"Sometimes when I saw that my parents were tired, I wanted to make them laugh. I would don a skirt and put make-up on my face and do a little dance for them. And when my parents laughed, that made me very happy. Sometimes they teased me, calling me tood [sissy], but they never yelled at me for being who I am. My little brother sometimes criticised me. My school friends sometimes made fun of me, but I didn't care. It could get uncomfortable, but as long as my parents accepted me, nothing else mattered."
It was this dogged sense of duty that made Nong Toom decide to go into Thai kick-boxing. The first time she earned money from a fight, her family celebrated with food they rarely got to eat, she recalled fondly. Her talent and winning streak made her well-known in the boxing scene. But when her coach discovered that his star boxer was a woman on the inside, Nong Toom became a national sensation _ and a new brand of boxer.
Her coach wanted Nong Toom to be herself as much as possible so she could fight without inhibitions. It was his idea to have her wear make-up in the ring while she gave a more dainty twist on the dance traditionally performed before each fight. These stunts naturally attracted both positive and negative public attention, especially when Nong Toom began to kiss her defeated opponents on the cheek at the end of each match. As a woman living in a man's body and fighting with men in a man's world, Nong Toom had to celebrate her many victories with an apology.
"When you feel like a woman, to be fighting like a man is very difficult. You're a woman doing the manliest thing. When men fight with other men, it matters differently than when they fight with me and lose. And that made them fight extra hard. They were yelled at by their coaches. Their friends told them to quit fighting because they lost to a transvestite. They thought I was less than them. That was why I kissed the opponents whom I defeated. When I won, I could see that my opponents were crestfallen. I would go up to them, say 'sorry' and kiss them on the cheek. And I apologised sincerely. I didn't kiss them because I thought they were cute."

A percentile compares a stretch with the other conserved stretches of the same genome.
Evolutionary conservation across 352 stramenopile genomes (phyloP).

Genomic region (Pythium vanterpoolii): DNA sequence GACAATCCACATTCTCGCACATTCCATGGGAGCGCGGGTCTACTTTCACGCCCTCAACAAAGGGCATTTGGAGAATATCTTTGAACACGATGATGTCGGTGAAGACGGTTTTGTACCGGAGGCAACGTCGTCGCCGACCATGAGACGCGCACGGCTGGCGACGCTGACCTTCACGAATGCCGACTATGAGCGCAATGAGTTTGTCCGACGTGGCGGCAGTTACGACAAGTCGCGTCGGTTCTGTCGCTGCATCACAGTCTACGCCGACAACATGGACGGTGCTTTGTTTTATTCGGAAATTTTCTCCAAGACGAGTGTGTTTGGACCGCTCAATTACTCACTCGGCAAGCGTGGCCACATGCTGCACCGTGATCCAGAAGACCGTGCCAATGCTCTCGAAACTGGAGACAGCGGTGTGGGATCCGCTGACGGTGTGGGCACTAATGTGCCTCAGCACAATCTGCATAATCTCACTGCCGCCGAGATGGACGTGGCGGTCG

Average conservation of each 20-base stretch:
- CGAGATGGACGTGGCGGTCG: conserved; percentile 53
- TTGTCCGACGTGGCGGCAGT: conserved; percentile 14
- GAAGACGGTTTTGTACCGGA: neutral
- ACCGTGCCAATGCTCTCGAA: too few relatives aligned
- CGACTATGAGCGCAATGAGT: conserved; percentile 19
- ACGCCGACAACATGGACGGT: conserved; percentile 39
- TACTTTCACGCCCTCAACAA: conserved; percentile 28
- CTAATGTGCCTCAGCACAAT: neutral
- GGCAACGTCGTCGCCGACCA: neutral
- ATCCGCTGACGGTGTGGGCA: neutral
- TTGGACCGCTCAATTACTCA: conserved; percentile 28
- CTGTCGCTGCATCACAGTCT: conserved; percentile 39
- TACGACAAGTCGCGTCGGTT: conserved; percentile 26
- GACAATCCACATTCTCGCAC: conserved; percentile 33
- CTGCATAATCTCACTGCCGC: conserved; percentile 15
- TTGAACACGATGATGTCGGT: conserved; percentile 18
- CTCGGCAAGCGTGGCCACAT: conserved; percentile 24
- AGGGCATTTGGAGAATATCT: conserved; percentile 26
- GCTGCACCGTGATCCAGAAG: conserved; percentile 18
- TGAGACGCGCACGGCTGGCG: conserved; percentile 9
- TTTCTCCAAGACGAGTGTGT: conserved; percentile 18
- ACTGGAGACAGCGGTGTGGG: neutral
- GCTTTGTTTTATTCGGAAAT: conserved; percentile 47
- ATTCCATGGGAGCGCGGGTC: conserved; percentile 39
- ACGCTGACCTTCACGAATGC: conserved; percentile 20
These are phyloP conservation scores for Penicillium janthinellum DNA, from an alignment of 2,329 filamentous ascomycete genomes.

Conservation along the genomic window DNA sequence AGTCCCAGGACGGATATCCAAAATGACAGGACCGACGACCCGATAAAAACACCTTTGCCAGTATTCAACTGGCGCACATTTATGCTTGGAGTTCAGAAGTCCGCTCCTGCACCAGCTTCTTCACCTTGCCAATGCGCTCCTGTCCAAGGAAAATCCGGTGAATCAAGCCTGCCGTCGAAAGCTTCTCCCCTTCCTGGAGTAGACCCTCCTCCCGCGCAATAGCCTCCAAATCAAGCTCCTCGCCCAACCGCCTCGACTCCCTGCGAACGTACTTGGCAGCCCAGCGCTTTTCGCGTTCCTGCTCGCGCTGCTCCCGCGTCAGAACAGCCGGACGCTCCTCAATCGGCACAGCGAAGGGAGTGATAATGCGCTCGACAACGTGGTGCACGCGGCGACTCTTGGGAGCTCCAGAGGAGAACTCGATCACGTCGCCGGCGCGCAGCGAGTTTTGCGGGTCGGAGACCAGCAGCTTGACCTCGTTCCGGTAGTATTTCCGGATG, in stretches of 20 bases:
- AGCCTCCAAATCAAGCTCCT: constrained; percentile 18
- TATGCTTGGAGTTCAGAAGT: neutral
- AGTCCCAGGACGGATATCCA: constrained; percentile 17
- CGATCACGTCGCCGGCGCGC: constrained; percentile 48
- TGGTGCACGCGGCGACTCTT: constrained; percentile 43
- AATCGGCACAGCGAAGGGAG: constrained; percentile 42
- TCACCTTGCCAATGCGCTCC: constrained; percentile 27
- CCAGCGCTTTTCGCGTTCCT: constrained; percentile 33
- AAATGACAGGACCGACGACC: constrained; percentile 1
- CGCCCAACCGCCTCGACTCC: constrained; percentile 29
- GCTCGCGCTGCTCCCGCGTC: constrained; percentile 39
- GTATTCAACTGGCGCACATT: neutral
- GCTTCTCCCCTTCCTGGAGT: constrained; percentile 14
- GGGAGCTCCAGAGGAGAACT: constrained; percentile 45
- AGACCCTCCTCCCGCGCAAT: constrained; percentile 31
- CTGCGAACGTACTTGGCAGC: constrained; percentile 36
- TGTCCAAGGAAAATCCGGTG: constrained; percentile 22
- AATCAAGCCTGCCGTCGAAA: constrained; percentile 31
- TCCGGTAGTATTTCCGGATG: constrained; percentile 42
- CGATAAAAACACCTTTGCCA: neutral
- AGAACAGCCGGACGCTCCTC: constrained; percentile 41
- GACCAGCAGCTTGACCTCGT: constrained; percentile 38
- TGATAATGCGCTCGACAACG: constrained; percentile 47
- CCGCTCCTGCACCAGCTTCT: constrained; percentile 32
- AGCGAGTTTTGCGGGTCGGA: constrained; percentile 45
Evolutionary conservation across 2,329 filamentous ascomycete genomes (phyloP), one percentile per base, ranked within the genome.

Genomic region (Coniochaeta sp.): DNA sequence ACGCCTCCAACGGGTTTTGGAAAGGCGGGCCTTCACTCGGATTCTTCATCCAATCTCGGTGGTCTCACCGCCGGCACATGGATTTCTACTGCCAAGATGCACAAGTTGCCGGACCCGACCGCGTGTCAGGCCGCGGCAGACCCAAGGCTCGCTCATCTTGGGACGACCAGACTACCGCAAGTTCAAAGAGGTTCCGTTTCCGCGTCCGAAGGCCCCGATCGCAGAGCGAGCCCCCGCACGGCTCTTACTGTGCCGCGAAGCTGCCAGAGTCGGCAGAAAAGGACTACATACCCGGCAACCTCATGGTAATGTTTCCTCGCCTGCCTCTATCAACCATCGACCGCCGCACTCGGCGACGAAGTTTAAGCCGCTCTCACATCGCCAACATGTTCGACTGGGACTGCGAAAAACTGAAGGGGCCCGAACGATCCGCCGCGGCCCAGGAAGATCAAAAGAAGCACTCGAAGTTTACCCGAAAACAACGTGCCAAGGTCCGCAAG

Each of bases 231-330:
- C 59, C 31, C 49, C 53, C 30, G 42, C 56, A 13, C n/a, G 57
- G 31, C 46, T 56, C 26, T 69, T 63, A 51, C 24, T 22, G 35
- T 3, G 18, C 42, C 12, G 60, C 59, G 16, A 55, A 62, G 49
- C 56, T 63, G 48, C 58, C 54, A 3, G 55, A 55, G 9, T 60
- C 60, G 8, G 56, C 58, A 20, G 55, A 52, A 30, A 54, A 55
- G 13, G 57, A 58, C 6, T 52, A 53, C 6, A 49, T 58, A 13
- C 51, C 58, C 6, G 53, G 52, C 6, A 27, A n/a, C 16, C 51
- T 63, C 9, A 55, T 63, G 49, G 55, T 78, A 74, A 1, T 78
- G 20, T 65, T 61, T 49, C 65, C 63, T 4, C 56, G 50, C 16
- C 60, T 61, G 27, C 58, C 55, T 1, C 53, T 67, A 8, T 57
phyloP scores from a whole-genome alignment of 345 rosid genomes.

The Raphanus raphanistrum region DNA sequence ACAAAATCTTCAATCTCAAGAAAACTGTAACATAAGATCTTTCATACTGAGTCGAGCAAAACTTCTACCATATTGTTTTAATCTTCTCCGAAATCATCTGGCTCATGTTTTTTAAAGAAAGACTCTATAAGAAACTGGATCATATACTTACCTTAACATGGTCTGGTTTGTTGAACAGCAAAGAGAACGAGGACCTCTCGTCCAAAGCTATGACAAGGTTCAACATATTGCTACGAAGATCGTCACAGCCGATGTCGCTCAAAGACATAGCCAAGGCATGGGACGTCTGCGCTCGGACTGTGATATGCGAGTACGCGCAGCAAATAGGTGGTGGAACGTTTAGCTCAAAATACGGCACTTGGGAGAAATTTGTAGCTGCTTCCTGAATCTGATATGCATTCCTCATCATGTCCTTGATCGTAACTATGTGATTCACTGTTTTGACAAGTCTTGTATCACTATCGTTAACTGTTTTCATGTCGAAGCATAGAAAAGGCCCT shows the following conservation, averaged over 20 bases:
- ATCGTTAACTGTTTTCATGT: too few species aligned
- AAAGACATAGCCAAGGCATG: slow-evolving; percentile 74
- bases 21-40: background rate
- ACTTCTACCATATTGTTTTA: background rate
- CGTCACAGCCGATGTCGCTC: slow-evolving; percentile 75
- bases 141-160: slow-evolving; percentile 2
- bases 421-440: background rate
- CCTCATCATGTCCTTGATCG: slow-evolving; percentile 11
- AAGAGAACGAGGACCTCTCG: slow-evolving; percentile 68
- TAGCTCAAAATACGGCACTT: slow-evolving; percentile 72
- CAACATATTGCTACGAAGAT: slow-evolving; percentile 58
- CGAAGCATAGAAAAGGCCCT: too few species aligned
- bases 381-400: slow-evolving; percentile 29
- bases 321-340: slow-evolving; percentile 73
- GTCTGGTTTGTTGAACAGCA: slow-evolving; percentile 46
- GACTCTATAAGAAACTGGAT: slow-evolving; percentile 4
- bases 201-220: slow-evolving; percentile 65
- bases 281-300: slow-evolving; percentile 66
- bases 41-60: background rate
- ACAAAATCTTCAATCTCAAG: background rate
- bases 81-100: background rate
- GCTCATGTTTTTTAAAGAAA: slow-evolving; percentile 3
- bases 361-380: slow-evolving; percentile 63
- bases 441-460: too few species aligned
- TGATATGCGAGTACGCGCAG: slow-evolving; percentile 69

Even though Nong Toom was earning more money than she ever had before, with her career on the rise, the idea of having a sex change operation was always there at the back of her mind, like a distant dream.
"When I was a kid, I knew you could get a sex change operation, but the results weren't great. I dreamed that one day I would change myself. I wanted to become a full woman, but I knew it was too expensive. I thought that I could never find that kind of money, no matter how many matches I fought," she said.
Each day in the body of a man became a greater struggle for Nong Toom, who was 17 at that time. Her body was, in fact, in limbo. She began taking hormones after she started living in a boxing camp. The side effects _ weight gain and the development of breasts _ complicated her already difficult situation in the ring. She was the first and probably the only Thai kick-boxer who ever wore a shirt during a match.